But.... discouraging Homosexuality is decidedly Not a Problem. Society does discourage Homosexuality, in a thousand and more ways. Even in Australia, which (from what I've read) is vastly more tolerant of Gays than the US. Note I use the word "tolerant" rather than "accepting" or "approving". It's an abnormal lifestyle, but abnormal most emphatically is not "wrong". I'm abnormal by Australian standards inasmuch as I have exactly zero interest in "Footie" of any description, and find Sports in general to be far less interesting than, say, the lifecycles of Clams, or the difference in suspensions between a UK Class 42 and Class 43 Diesel-Hydraulic locomotive. Most Australians tolerate my peculiarity, while not approving of my deviant behaviour. I'm abnormal, and proud of it. "It takes all kinds" as they say. I have no wish to be psychologically "cured" of my abnormality, even though that would have certain social advantages. And it's nowhere near as important to me as their Sexual orientation is to most people, Gays or Straights.

I think Homosexuality should be discouraged. But Society doesn't just discourage Homosexuality, it persecutes it. That's wrong. It's not just wrong, it's very, very wrong indeed.

Yes, things are far better than they were even 10 years ago, and vastly better than 20 years ago. But we've got a long way to go.

As Robert Louis Stevenson said,

If we take matrimony at it's lowest, we regard it as a sort of friendship recognised by the police.

And therein lies the rub. Marriage is a state recognised by the Law. If your partner is sick or incapacitated, being Married to them gives you certain rights - such as to see them in Intensive Care, and even to make decisions as to whether "Heroic Measures" should be continued if they're on life support and unlikely to recover. It gives rights of inheritance. It gives property rights in case the partnership is dissolved in divorce.

To deny the right of a Man to see his dying Husband, to deny a Woman the right to inherit her Wife's possessions after 30 years together, that's just inhuman.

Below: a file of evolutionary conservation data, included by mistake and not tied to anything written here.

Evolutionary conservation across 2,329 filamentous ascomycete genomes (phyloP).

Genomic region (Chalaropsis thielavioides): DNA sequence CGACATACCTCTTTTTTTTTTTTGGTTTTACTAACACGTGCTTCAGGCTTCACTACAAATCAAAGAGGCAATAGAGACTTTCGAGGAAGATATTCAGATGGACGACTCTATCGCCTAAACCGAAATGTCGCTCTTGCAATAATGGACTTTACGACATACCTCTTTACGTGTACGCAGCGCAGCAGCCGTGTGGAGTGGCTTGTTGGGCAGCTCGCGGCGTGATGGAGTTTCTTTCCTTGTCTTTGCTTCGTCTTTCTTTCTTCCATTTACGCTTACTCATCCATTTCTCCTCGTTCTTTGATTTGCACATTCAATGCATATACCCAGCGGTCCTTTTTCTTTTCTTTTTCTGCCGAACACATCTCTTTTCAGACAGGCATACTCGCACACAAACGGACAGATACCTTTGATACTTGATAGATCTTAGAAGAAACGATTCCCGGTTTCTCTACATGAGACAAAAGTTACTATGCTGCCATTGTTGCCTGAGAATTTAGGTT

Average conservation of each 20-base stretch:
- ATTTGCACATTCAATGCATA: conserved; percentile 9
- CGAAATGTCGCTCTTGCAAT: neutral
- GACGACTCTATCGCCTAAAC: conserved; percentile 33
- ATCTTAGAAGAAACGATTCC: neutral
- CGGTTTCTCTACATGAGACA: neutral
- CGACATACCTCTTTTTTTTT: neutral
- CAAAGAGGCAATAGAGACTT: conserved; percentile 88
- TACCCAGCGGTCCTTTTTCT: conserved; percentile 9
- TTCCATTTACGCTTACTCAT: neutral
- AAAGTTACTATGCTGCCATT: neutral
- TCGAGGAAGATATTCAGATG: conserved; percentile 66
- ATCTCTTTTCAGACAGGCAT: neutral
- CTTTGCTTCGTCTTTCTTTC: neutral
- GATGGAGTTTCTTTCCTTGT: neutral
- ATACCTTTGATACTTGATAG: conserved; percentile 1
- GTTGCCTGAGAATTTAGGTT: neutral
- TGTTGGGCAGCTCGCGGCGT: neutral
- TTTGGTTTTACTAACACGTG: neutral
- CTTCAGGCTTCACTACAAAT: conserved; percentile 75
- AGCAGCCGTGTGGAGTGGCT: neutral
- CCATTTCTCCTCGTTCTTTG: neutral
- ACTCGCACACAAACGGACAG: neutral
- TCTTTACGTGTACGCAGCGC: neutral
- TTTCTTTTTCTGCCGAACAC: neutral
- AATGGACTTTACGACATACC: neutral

I can't say that I'd like my 2-year-old Son to come to me in twelve or twenty years time and say "Dad, here's my Boyfriend." But I'd want to meet his partner anyway, and far rather have him in a gay relationship that makes him happy than a straight one which is a misery. If my wife and I turn up our toes in an untimely way, I'd far rather he be adopted by a caring and responsible Gay couple than even a slightly less caring straight one.

The trouble is, that Gays are at the mercy of people like me. We vote, and we vote for people who say they'll do things the way we want them to. I keep on trying to imagine if Homosexuality was the norm, and Straights like myself were at the legislative mercy of the Gay majority, and the thought fills me with dread. How must it feel for them, here and now? Especially when some seemingly-sane person like myself reveals his ugly little prejudice?

There's overwhelming evidence for greater, more equal rights for Gays. Some remarkable injustices have been committed within living memory. Consider the one man most responsible for the defeat of Nazism, Alan Turing. Despite his accomplishments, he was persecuted after the war, tried and convicted in Courts for the abominable crime of Buggery. He was sentenced to a course of hormonal treatments. He committed suicide soon after.

Enough. More than Enough. Let's show some common decency and humanity and make the law non-discriminatory when it comes to marriage. There's plenty more discrimination in other areas, far too much of it in fact. As for Churches - let them follow their own dogma, or conscience, or both. This isn't a religious question, it's a matter of law, justice, and common humanity.

As for my homophobia? Well, my Gay friends tolerate it. Which is rather decent of them, and rather more than I have a right to ask.


After a short illness in 2005, this guy is no longer with us. At the end, it was a blessed release for him. But his words, and his call for humanity despite homophobia, live on.

June 19, 2008 10:38 PM  
Blogger JimK said...

Who wrote that, Zoe?


June 20, 2008 6:24 AM  
Blogger Zoe Brain said...

A guy called Alan. Used to write for one of the first group blogs, Command Team or something like that.

June 21, 2008 9:16 AM  
Blogger JimK said...

Thanks, Zoe, I hope he has passed on to a better life.


June 21, 2008 11:09 AM